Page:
A third of construction firms surveyed by the Construction Industry Training Board (CITB) expect to provide more jobs for British workers amidst the challenges posed by the Covid-19 pandemic and Brexit.
The organisation’s annual Migration Survey showed while there are challenges ahead for a sector tipped to grow by a quarter of million workers in the next four years, British construction is a ‘robust’ industry which will provide more opportunities for British workers, as the number of migrant workers falls.
The findings revealed that 41% of employers will look to increase the skills of British workers, with 30% providing permanent jobs for Brits, 24% increasing minimum salaries, and 16% will look to take on more local employees.
While only 16% of companies expect that issues with migrant workers not remaining in the UK will impact their firm, almost three-quarters (72%) expect it to impact on the sector – with a quarter (27%) anticipating a serious impact.
While the report showed that most employers reported no change in their number of migrant workers over the last year, 13% reported a fall in employing them, and only 2% a rise. The largest fall (41%) was among those employing non-UK workers indirectly (for example self-employed). Just over a tenth of the construction workforce are migrants, with the proportion falling from 10.7% in 2018 to 10.2% – a drop of about 5% in two years – with most coming from the EU.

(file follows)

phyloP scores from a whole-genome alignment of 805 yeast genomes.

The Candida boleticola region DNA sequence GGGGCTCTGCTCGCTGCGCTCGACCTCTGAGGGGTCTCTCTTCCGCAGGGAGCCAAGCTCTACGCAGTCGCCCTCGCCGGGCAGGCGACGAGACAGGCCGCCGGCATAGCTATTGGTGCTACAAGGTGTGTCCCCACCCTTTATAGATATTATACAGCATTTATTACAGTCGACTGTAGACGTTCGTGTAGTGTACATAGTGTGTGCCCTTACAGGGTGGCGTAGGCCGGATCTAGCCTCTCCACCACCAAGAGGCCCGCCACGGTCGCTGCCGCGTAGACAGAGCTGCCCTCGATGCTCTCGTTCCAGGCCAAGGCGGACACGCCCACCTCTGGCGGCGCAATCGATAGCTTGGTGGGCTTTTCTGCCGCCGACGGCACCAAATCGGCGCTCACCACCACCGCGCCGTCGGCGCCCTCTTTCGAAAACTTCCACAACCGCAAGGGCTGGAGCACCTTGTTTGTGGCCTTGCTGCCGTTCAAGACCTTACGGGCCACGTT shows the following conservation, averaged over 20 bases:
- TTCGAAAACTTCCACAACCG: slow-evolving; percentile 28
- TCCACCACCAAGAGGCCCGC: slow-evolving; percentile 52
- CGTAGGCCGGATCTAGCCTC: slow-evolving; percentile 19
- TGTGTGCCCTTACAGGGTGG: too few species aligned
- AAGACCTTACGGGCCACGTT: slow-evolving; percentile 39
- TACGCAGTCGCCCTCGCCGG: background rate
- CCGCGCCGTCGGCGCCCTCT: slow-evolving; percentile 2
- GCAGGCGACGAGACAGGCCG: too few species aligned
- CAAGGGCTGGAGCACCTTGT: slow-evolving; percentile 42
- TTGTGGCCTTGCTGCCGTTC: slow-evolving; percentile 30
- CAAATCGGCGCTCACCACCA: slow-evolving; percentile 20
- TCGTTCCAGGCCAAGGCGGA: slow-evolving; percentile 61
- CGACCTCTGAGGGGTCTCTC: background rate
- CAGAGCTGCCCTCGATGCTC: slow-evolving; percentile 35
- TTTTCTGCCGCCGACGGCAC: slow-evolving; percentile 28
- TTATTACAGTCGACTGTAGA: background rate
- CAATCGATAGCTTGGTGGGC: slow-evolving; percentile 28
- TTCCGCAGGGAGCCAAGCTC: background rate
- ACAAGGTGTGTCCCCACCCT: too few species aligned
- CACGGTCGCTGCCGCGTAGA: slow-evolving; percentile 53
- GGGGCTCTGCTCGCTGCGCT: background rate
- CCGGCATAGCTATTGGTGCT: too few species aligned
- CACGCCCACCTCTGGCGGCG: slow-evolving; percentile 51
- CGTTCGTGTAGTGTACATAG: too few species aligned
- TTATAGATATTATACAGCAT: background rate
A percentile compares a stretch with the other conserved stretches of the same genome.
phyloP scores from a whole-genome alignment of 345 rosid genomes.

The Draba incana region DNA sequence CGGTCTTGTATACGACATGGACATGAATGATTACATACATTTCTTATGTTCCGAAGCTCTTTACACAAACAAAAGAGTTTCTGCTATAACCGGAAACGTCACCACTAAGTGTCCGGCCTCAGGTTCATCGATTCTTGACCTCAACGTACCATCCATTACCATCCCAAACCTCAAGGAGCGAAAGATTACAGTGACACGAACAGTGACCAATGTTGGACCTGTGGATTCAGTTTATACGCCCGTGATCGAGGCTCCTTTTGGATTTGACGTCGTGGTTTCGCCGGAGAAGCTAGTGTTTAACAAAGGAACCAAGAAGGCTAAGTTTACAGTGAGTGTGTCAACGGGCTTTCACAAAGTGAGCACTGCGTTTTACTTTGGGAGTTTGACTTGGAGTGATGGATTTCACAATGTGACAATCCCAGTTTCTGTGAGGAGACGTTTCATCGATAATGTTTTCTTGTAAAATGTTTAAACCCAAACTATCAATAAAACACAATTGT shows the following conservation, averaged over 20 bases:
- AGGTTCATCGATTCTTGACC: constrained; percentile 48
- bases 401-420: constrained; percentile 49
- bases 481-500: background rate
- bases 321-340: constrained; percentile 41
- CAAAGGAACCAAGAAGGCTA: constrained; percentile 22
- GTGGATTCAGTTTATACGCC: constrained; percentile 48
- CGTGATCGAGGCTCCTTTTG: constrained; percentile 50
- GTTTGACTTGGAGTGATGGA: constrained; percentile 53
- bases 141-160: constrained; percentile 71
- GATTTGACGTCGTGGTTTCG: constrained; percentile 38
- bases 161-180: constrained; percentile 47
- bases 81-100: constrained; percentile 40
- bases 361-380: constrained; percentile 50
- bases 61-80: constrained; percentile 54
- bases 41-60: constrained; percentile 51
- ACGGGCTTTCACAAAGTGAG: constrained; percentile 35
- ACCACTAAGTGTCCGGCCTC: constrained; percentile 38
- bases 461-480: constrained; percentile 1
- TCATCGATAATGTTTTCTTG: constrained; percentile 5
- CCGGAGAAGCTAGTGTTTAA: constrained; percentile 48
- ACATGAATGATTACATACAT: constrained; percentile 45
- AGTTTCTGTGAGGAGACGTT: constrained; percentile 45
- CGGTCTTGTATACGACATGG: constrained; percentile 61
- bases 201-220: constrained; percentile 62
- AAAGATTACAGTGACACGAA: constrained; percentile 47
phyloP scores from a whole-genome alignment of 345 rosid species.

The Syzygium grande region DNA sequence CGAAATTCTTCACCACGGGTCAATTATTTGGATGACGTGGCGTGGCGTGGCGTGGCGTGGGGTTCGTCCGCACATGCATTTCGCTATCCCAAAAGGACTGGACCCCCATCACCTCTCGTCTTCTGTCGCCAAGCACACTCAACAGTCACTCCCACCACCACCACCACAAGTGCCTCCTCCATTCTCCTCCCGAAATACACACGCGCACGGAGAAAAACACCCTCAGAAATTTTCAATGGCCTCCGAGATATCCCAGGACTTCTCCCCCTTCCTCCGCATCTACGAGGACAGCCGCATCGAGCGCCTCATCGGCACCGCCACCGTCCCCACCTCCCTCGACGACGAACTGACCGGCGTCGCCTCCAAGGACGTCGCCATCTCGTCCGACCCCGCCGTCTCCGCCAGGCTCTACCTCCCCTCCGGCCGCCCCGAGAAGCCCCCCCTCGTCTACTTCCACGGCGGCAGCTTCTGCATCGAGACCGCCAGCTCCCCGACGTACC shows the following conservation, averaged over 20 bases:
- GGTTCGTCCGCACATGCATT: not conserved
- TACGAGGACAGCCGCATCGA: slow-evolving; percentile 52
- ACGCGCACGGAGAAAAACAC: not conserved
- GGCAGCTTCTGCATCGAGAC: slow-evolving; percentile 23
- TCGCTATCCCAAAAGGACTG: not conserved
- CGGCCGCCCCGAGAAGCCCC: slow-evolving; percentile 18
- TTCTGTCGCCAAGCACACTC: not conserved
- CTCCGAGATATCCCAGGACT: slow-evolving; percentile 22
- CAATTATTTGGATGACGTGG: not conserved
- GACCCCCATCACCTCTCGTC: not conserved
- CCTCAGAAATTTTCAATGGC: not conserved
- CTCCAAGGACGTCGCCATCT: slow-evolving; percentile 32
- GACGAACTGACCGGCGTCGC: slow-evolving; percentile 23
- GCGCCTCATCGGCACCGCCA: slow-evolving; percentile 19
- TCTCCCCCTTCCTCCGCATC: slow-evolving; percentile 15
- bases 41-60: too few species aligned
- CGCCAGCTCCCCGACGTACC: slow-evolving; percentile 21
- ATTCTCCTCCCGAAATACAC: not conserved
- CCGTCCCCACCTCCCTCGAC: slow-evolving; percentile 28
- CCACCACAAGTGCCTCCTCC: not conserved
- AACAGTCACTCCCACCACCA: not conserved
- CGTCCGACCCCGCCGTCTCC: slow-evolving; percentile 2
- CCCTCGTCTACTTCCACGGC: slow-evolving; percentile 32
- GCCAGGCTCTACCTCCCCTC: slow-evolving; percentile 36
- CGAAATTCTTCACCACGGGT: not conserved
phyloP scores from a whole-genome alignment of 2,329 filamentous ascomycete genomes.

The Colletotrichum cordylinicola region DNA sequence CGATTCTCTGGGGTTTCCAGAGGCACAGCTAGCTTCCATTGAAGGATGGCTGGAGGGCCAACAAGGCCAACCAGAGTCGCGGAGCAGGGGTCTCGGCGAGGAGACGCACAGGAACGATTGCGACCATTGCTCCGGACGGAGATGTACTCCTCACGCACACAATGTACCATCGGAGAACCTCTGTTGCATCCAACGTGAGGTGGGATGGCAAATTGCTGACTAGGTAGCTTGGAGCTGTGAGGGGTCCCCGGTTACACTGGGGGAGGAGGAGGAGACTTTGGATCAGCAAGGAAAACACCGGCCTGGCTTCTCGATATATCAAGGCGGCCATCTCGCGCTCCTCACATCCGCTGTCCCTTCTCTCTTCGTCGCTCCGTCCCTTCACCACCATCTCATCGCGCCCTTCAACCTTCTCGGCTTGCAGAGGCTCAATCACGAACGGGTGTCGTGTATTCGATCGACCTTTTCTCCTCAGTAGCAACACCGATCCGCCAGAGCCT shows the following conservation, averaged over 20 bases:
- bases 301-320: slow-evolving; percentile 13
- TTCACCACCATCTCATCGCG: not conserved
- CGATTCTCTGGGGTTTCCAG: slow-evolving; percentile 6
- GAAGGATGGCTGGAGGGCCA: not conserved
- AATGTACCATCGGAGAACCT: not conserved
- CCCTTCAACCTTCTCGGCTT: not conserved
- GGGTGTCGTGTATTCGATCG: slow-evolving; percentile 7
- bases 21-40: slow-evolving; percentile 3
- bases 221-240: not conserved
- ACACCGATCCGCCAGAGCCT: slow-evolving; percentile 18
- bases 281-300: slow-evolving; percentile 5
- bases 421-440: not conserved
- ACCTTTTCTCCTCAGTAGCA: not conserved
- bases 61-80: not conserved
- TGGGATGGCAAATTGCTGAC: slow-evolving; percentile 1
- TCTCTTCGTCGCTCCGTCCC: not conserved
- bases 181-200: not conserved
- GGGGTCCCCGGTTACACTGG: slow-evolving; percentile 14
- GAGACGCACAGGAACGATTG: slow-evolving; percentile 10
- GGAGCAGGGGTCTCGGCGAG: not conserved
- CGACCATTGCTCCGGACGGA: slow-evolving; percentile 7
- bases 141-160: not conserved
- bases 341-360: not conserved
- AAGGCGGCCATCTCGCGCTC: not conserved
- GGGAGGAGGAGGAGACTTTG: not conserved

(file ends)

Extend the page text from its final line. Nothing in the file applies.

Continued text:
Steve Radley, director of strategy and policy at CITB, said, “Construction faces a number of challenges over the next few years, among them declining numbers of migrant workers, as Covid-19 has seen more workers leave the country and with a new tighter migration system. Employers expect to provide more jobs for British workers but for some occupations and employers, this is already proving challenging with order books growing, particularly in housing and infrastructure.
“The government has made some important commitments such as reforming FE, introducing construction traineeships and increasing access to unused apprenticeship levy funding. It’s vital that we work together to ensure these deliver the skills construction needs. It’s also critical that employers understand the new points-based system and have confidence it will respond quickly where there are pressures on key skills.”